# Does $(\mathbf A+\epsilon \mathbf I)^{-1}$ always exist? Why?

Does $(\mathbf A+\epsilon \mathbf I)^{-1}$ always exist, given that $\mathbf A$ is a square and positive (and possibly singular) matrix and $\epsilon$ is a small positive number? I want to use this to regularize a sample covariance matrix ($\mathbf A = \Sigma$) in practice, so that I can compute the inverse, which I need to calculate a Mahalanobis distance between two samples. In practice, my covariance matrix is often singular. I know the term $(\mathbf A+\epsilon \mathbf I)^{-1}$ often appears in the context of least squares problems involving Tikhonov regularization (ridge regression). However, I've never seen a statement, proof, or reference which says that the expression is always invertible.

Can any of you help me with a proof or reference?

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$\operatorname{det}(A+\epsilon X) = \operatorname{det}(A)+\operatorname{det}(A)\operatorname{tr}(A^{-1}X)\epsilon + O(\epsilon^2)$ – tatterdemalion Sep 1 '12 at 20:18
@Joe: While true, that doesn't help: it tells us $\det(A + \epsilon X) \in O(\epsilon^2)$ which doesn't rule out $0$. – Hurkyl Sep 1 '12 at 20:24
It should be noted that the positivity of $\mathbf A$ is irrelevant to the question at hand. Also, the opening sentence of the question could mislead: The statement is indeed true for all sufficiently small $\epsilon>0$, but how small depends on $\mathbf A$. (I got tricked into thinking the questioner really meant “positive definite”, so I posted an answer based on that assumption. I have deleted it after @TonyK pointed out my mistake.) For the record, “positive” usually means all the matrix entries are positive. It can be seen from the answers that this does not enter into the argument. – Harald Hanche-Olsen Sep 2 '12 at 6:41

Recall that $\det(A-t I)=p_A(t)$ is the characteristic polynomial of $A$, which is a degree $N$ polynomial in $t$, where $N$ is the number of rows of $A$. Hence, it is a continuous function in $t$, and has at most $N$ roots, so there is some largest negative root $t_0$, or possibly no negative roots at all (in that case, choose $t_0=-1$ just for completeness). For all $0 < \epsilon < - t_0$, $p_A(-\epsilon)$ is nonzero, meaning that $\det(A+ \epsilon I) \ne 0$, so $A+\epsilon I$ is invertible.

EDIT: Corrected signs to agree with the question

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Hey Logan, thanks for your answer and sorry for my late answer :) So, is it true that the proposed regularization method fails if $-\epsilon$ is equal (or close) to one of the eigenvalues of $\mathbf A$? – benni Sep 3 '12 at 17:23
$A+ \epsilon I$ is invertible iff $-\epsilon$ is not an eigenvalue of $A$. In my above answer, $t_0$ is the largest (closest to 0) negative eigenvalue of $A$. So yes, you will have issues if $\epsilon$ is one of the eigenvalues (and potentially if they are close, though how close is hard to say). – Logan Maingi Sep 3 '12 at 22:15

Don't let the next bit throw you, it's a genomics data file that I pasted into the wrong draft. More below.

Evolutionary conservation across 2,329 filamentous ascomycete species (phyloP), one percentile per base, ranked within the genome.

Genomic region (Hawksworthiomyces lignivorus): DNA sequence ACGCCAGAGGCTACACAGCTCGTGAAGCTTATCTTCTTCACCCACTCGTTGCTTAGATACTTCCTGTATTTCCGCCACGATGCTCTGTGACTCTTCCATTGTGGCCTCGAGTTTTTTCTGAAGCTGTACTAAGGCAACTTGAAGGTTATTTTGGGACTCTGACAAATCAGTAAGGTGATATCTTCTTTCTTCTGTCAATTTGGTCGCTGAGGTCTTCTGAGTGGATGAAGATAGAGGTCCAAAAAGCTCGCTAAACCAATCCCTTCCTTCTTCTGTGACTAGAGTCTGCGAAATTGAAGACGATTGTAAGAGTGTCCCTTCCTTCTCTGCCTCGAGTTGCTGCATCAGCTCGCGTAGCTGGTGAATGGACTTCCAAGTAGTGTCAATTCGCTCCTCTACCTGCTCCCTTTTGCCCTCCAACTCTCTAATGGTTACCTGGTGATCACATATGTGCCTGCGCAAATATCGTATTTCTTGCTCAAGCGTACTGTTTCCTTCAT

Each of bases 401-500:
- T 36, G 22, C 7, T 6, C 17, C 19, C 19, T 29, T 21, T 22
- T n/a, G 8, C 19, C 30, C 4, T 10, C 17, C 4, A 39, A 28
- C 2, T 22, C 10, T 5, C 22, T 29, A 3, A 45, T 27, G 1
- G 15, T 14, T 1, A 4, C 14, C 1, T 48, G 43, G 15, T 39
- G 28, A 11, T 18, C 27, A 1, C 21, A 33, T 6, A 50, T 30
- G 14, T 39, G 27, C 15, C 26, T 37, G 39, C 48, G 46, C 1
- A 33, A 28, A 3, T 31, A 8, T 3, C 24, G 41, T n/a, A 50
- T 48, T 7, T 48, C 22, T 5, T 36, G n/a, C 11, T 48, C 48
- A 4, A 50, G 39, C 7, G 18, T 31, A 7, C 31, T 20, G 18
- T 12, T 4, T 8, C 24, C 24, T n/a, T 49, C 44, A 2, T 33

But in this question, $A$ is positive semidefinite (in fact $A$ is a sample covariance matrix), so we can make a stronger statement: $A + \epsilon I$ is positive definite (hence invertible) for all $\epsilon > 0$. – littleO Nov 23 '12 at 15:42

To put it simple:

the set of invertible matrices is open in the normed space of all matrices.

Therefore if $A$ is invertible then $A+\epsilon I$ will also be invertible for small $\epsilon$.

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And also if $\mathbf A$ is not invertible (for strictly positive $\epsilon$). – TonyK Sep 1 '12 at 19:03
I don't think just being open is enough. It means you can perturb an invertible matrix and if the perturbation is small enough, what you get is still invertible. But I think the question is: can even singular matrices be perturbed in the direction of the identity matrix, yielding an invertible matrix? – Michael Hardy Sep 1 '12 at 22:09

Yes, if $\mathbf A$ is any $n \times n$ matrix, then $\mathbf A+\epsilon \mathbf I$ is invertible for sufficiently small $\epsilon > 0$. This is because $\det (\mathbf A + \epsilon \mathbf I)$ is a polynomial in $\epsilon$ of degree $n$, and so it has a finite number of zeroes.

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Because the determinant function is continuous, and because $A$ is invertible if and only if $\det A \neq 0$, we have that $\det(A)\neq 0 \Rightarrow \det(A+\epsilon B)\neq 0$ for sufficiently small $\epsilon$, regardless of what $B$ is.

If $A$ is singular, then we note that the characteristic polynomial of $A$, given by $\operatorname{ch}_A(t)=\det(A-tI)$ is a polynomial in $t$, and therefore has finitely many roots. Then, whenever $\epsilon$ has absolute value less than the size of the smallest nonzero root $\det(A+\epsilon I)\neq 0$.

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If $A$ is symmetric positive semidefinite, and $\epsilon > 0$, then $A + \epsilon I$ is symmetric positive definite (and hence invertible).

To see this, note that if $x \neq 0$ then \begin{align} x^T(A + \epsilon I) x &= x^T A x + \epsilon x^T x \\ &= x^T A x + \epsilon \|x\|^2 \\ & > 0. \end{align}

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